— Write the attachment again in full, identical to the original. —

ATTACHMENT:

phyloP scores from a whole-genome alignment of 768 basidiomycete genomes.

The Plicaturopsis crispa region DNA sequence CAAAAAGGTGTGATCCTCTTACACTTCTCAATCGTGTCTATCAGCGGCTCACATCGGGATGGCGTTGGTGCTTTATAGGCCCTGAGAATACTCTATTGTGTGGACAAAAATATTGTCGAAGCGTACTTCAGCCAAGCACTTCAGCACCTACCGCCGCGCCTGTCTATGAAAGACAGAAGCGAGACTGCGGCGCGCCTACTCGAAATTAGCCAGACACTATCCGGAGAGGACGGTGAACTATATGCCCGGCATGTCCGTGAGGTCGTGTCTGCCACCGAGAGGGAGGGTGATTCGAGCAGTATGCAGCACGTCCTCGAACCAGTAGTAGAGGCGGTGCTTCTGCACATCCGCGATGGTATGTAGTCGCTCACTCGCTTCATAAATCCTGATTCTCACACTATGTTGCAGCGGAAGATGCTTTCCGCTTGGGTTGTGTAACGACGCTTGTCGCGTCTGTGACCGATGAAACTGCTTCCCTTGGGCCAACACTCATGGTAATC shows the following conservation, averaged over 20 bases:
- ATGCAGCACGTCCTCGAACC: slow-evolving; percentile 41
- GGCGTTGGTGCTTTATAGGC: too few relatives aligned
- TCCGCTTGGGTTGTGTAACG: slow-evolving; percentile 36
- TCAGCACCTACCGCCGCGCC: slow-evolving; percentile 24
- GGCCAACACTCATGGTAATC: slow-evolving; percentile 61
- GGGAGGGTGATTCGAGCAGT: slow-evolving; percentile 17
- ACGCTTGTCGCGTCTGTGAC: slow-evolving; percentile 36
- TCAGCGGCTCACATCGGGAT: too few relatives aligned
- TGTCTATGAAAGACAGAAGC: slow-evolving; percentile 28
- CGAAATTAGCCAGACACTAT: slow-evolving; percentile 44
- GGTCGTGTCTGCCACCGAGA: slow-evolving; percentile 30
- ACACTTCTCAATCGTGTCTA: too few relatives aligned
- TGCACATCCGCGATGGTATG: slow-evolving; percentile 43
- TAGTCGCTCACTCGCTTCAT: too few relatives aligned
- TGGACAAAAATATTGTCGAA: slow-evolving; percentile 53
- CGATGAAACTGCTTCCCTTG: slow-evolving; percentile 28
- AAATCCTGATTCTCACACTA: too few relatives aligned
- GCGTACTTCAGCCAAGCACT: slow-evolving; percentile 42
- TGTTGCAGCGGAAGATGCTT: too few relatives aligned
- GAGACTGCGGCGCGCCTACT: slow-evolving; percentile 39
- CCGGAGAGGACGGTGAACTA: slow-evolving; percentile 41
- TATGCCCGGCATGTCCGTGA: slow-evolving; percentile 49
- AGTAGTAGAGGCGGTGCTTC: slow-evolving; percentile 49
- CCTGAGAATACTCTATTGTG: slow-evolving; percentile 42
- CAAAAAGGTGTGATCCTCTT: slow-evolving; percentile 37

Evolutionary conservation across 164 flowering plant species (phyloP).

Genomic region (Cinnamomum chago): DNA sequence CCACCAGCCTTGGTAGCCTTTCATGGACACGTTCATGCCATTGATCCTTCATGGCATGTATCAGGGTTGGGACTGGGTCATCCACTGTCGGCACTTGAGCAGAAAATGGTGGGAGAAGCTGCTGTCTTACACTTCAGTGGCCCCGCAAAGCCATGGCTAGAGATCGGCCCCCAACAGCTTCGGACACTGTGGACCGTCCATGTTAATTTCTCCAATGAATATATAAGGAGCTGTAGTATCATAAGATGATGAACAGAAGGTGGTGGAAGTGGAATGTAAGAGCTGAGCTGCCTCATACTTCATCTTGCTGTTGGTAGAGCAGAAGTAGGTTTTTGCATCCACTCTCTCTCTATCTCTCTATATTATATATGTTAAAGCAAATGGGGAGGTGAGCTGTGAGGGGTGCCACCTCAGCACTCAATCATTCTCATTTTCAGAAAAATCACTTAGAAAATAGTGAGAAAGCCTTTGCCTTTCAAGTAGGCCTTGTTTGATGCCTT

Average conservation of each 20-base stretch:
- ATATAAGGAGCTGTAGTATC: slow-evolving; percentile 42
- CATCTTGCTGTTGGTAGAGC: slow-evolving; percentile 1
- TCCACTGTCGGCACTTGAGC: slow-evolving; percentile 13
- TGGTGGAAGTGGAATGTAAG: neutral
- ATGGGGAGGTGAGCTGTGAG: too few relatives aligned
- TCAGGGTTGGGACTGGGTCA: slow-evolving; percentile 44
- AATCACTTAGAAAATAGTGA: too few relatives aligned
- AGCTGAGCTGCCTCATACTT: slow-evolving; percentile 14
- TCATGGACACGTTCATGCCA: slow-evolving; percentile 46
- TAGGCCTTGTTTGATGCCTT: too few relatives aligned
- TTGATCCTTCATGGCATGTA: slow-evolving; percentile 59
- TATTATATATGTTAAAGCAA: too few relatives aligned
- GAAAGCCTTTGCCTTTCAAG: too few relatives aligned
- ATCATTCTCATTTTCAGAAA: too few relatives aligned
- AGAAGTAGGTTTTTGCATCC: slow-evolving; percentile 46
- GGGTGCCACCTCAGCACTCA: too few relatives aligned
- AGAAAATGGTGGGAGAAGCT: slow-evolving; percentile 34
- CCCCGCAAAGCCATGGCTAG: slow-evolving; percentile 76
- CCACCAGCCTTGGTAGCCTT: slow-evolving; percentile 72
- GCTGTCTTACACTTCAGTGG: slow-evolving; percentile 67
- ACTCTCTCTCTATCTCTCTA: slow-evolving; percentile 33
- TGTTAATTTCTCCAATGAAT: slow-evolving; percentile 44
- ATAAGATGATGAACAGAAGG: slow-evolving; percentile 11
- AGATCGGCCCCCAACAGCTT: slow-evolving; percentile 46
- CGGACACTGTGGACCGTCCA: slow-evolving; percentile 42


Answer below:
phyloP scores from a whole-genome alignment of 768 basidiomycete genomes.

The Plicaturopsis crispa region DNA sequence CAAAAAGGTGTGATCCTCTTACACTTCTCAATCGTGTCTATCAGCGGCTCACATCGGGATGGCGTTGGTGCTTTATAGGCCCTGAGAATACTCTATTGTGTGGACAAAAATATTGTCGAAGCGTACTTCAGCCAAGCACTTCAGCACCTACCGCCGCGCCTGTCTATGAAAGACAGAAGCGAGACTGCGGCGCGCCTACTCGAAATTAGCCAGACACTATCCGGAGAGGACGGTGAACTATATGCCCGGCATGTCCGTGAGGTCGTGTCTGCCACCGAGAGGGAGGGTGATTCGAGCAGTATGCAGCACGTCCTCGAACCAGTAGTAGAGGCGGTGCTTCTGCACATCCGCGATGGTATGTAGTCGCTCACTCGCTTCATAAATCCTGATTCTCACACTATGTTGCAGCGGAAGATGCTTTCCGCTTGGGTTGTGTAACGACGCTTGTCGCGTCTGTGACCGATGAAACTGCTTCCCTTGGGCCAACACTCATGGTAATC shows the following conservation, averaged over 20 bases:
- ATGCAGCACGTCCTCGAACC: slow-evolving; percentile 41
- GGCGTTGGTGCTTTATAGGC: too few relatives aligned
- TCCGCTTGGGTTGTGTAACG: slow-evolving; percentile 36
- TCAGCACCTACCGCCGCGCC: slow-evolving; percentile 24
- GGCCAACACTCATGGTAATC: slow-evolving; percentile 61
- GGGAGGGTGATTCGAGCAGT: slow-evolving; percentile 17
- ACGCTTGTCGCGTCTGTGAC: slow-evolving; percentile 36
- TCAGCGGCTCACATCGGGAT: too few relatives aligned
- TGTCTATGAAAGACAGAAGC: slow-evolving; percentile 28
- CGAAATTAGCCAGACACTAT: slow-evolving; percentile 44
- GGTCGTGTCTGCCACCGAGA: slow-evolving; percentile 30
- ACACTTCTCAATCGTGTCTA: too few relatives aligned
- TGCACATCCGCGATGGTATG: slow-evolving; percentile 43
- TAGTCGCTCACTCGCTTCAT: too few relatives aligned
- TGGACAAAAATATTGTCGAA: slow-evolving; percentile 53
- CGATGAAACTGCTTCCCTTG: slow-evolving; percentile 28
- AAATCCTGATTCTCACACTA: too few relatives aligned
- GCGTACTTCAGCCAAGCACT: slow-evolving; percentile 42
- TGTTGCAGCGGAAGATGCTT: too few relatives aligned
- GAGACTGCGGCGCGCCTACT: slow-evolving; percentile 39
- CCGGAGAGGACGGTGAACTA: slow-evolving; percentile 41
- TATGCCCGGCATGTCCGTGA: slow-evolving; percentile 49
- AGTAGTAGAGGCGGTGCTTC: slow-evolving; percentile 49
- CCTGAGAATACTCTATTGTG: slow-evolving; percentile 42
- CAAAAAGGTGTGATCCTCTT: slow-evolving; percentile 37

Evolutionary conservation across 164 flowering plant species (phyloP).

Genomic region (Cinnamomum chago): DNA sequence CCACCAGCCTTGGTAGCCTTTCATGGACACGTTCATGCCATTGATCCTTCATGGCATGTATCAGGGTTGGGACTGGGTCATCCACTGTCGGCACTTGAGCAGAAAATGGTGGGAGAAGCTGCTGTCTTACACTTCAGTGGCCCCGCAAAGCCATGGCTAGAGATCGGCCCCCAACAGCTTCGGACACTGTGGACCGTCCATGTTAATTTCTCCAATGAATATATAAGGAGCTGTAGTATCATAAGATGATGAACAGAAGGTGGTGGAAGTGGAATGTAAGAGCTGAGCTGCCTCATACTTCATCTTGCTGTTGGTAGAGCAGAAGTAGGTTTTTGCATCCACTCTCTCTCTATCTCTCTATATTATATATGTTAAAGCAAATGGGGAGGTGAGCTGTGAGGGGTGCCACCTCAGCACTCAATCATTCTCATTTTCAGAAAAATCACTTAGAAAATAGTGAGAAAGCCTTTGCCTTTCAAGTAGGCCTTGTTTGATGCCTT

Average conservation of each 20-base stretch:
- ATATAAGGAGCTGTAGTATC: slow-evolving; percentile 42
- CATCTTGCTGTTGGTAGAGC: slow-evolving; percentile 1
- TCCACTGTCGGCACTTGAGC: slow-evolving; percentile 13
- TGGTGGAAGTGGAATGTAAG: neutral
- ATGGGGAGGTGAGCTGTGAG: too few relatives aligned
- TCAGGGTTGGGACTGGGTCA: slow-evolving; percentile 44
- AATCACTTAGAAAATAGTGA: too few relatives aligned
- AGCTGAGCTGCCTCATACTT: slow-evolving; percentile 14
- TCATGGACACGTTCATGCCA: slow-evolving; percentile 46
- TAGGCCTTGTTTGATGCCTT: too few relatives aligned
- TTGATCCTTCATGGCATGTA: slow-evolving; percentile 59
- TATTATATATGTTAAAGCAA: too few relatives aligned
- GAAAGCCTTTGCCTTTCAAG: too few relatives aligned
- ATCATTCTCATTTTCAGAAA: too few relatives aligned
- AGAAGTAGGTTTTTGCATCC: slow-evolving; percentile 46
- GGGTGCCACCTCAGCACTCA: too few relatives aligned
- AGAAAATGGTGGGAGAAGCT: slow-evolving; percentile 34
- CCCCGCAAAGCCATGGCTAG: slow-evolving; percentile 76
- CCACCAGCCTTGGTAGCCTT: slow-evolving; percentile 72
- GCTGTCTTACACTTCAGTGG: slow-evolving; percentile 67
- ACTCTCTCTCTATCTCTCTA: slow-evolving; percentile 33
- TGTTAATTTCTCCAATGAAT: slow-evolving; percentile 44
- ATAAGATGATGAACAGAAGG: slow-evolving; percentile 11
- AGATCGGCCCCCAACAGCTT: slow-evolving; percentile 46
- CGGACACTGTGGACCGTCCA: slow-evolving; percentile 42